petulant retribution over a story we (Zimbabwe Mail) broke about Tsholotsho
It alleges that a source working for the Independent told its reporter that
Moyo emailed the article with the fiction to the editor Nevanji Madanhire
The article apparently penned in the MDC-T information department was based
on the assumption that if the publisher of the Independent, Trevor Ncube,
and its editor can be linked to Moyo, then that rubbishes the story.
But that is to hide behind a finger.
And, to say that a source working for the Independent gave the Zimbabwe Mail
the story is plain silly. If indeed there was such a source, he or she would
have told the Mail reporter that Madanhire is not the editor of the
Independent but only its deputy editor.
The Mail article also presupposes that our readers have got short memories.
MDC-T spokesman Nelson Chamisa thinks so too. At a hastily summoned press
conference last Friday he had this to say: "We would like to state and place
it on record that there are reports that are disturbing, reports that are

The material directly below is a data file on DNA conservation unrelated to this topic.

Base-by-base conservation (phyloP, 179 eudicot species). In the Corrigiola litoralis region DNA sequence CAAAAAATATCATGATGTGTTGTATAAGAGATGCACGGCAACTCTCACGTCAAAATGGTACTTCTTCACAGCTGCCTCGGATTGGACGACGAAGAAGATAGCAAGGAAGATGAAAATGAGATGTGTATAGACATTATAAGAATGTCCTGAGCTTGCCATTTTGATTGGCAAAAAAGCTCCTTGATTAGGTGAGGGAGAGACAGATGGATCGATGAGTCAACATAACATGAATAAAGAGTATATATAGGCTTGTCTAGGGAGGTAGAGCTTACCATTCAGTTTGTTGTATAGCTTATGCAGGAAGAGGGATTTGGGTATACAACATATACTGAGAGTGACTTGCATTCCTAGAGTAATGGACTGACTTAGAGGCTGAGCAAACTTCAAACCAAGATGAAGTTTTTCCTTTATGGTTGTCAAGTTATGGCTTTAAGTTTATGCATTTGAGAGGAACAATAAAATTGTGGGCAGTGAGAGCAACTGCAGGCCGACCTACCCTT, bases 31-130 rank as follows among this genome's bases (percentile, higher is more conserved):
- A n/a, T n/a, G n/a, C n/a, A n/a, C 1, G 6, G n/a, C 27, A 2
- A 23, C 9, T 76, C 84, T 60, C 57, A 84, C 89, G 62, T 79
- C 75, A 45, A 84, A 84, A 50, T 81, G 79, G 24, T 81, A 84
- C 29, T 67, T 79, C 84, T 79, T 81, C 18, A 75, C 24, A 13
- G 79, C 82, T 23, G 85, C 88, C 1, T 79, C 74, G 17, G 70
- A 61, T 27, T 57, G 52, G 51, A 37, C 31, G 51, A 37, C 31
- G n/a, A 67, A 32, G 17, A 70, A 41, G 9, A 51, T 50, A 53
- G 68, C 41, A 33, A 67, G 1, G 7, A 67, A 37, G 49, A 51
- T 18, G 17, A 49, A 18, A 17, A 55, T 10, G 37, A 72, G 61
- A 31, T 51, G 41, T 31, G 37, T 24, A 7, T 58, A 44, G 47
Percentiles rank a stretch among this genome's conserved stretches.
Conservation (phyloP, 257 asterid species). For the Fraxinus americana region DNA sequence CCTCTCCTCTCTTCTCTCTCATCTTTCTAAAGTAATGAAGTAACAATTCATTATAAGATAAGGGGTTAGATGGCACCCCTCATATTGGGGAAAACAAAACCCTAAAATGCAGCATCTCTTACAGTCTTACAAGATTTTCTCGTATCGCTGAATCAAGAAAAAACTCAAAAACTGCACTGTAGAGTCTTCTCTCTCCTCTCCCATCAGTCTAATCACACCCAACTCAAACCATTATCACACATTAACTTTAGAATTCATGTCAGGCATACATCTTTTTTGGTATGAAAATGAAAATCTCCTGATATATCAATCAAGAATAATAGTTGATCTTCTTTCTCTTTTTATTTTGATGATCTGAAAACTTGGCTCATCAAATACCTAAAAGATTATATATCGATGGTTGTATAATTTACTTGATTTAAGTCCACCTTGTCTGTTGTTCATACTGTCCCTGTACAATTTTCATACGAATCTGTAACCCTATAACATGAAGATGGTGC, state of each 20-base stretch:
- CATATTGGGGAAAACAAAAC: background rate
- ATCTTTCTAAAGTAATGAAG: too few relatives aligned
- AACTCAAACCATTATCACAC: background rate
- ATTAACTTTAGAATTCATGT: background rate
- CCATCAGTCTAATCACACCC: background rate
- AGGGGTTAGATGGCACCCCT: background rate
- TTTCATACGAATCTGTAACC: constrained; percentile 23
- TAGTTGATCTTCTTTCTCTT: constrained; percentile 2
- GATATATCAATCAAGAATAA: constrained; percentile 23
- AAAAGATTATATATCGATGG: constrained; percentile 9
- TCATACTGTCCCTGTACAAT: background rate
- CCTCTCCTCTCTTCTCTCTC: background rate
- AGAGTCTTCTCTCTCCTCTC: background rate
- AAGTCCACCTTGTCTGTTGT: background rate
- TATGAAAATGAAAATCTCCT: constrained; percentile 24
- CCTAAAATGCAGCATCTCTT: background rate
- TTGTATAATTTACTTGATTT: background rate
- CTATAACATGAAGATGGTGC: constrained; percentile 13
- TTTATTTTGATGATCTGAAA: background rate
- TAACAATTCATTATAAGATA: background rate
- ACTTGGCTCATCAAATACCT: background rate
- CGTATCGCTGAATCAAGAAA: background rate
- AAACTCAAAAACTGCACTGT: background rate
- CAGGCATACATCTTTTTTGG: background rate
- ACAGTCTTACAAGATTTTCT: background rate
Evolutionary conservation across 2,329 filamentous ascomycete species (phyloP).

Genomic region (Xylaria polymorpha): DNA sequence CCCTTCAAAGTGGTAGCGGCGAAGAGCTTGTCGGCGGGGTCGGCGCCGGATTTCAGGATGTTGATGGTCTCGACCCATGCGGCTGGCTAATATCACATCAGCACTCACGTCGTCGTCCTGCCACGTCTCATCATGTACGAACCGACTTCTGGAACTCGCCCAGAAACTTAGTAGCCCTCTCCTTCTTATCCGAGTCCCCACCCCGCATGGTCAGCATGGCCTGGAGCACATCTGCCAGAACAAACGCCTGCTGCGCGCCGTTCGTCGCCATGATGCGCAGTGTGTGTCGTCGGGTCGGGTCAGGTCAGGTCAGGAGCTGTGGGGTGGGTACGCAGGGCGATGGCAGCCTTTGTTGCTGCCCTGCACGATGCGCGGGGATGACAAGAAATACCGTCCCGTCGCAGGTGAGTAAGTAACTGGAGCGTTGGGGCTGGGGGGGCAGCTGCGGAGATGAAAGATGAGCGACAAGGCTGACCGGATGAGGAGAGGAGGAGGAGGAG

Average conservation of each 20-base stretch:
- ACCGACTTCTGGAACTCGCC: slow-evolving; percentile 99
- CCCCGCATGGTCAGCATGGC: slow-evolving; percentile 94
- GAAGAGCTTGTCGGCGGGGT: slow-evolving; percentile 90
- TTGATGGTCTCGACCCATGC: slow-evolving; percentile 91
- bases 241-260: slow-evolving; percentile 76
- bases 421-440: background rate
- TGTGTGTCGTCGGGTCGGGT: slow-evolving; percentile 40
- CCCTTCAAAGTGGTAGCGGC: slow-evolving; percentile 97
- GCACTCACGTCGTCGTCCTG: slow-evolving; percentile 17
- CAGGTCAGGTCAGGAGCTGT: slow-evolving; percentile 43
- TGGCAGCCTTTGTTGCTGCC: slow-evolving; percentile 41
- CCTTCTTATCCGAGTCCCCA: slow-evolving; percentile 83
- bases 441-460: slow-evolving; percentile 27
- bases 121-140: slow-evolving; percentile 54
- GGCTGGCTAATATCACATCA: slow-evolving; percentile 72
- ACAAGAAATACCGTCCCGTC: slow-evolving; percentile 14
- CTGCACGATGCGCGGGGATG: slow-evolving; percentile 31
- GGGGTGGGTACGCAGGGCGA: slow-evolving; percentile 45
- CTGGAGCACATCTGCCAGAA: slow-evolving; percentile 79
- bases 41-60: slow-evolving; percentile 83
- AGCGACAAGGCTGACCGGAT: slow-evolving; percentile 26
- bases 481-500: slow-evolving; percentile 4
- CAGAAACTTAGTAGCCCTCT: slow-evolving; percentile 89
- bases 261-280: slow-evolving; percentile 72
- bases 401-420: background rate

malicious and mendacious that have been carried in the Independent that the
party is carrying out a probe on certain ministers belonging to the MDC."
Only two weeks ago Chamisa was the knight in shining armour confirming to
the Independent that some ministers, councillors and legislators were under
investigation for engaging in corrupt activities. (See the Independent
January 8-14 page 1.)
Although he refused to disclose the names of the ministers under probe he
said there would be no sacred cows because the party wished to demonstrate
its zero tolerance of corruption.
"We are a party of excellence. Transparency, accountability and good
governance are part of our fabric. We expect these from our Prime Minister,
from our ministers and from, most importantly, our councils."
He said his party's major challenge at the moment was to deal with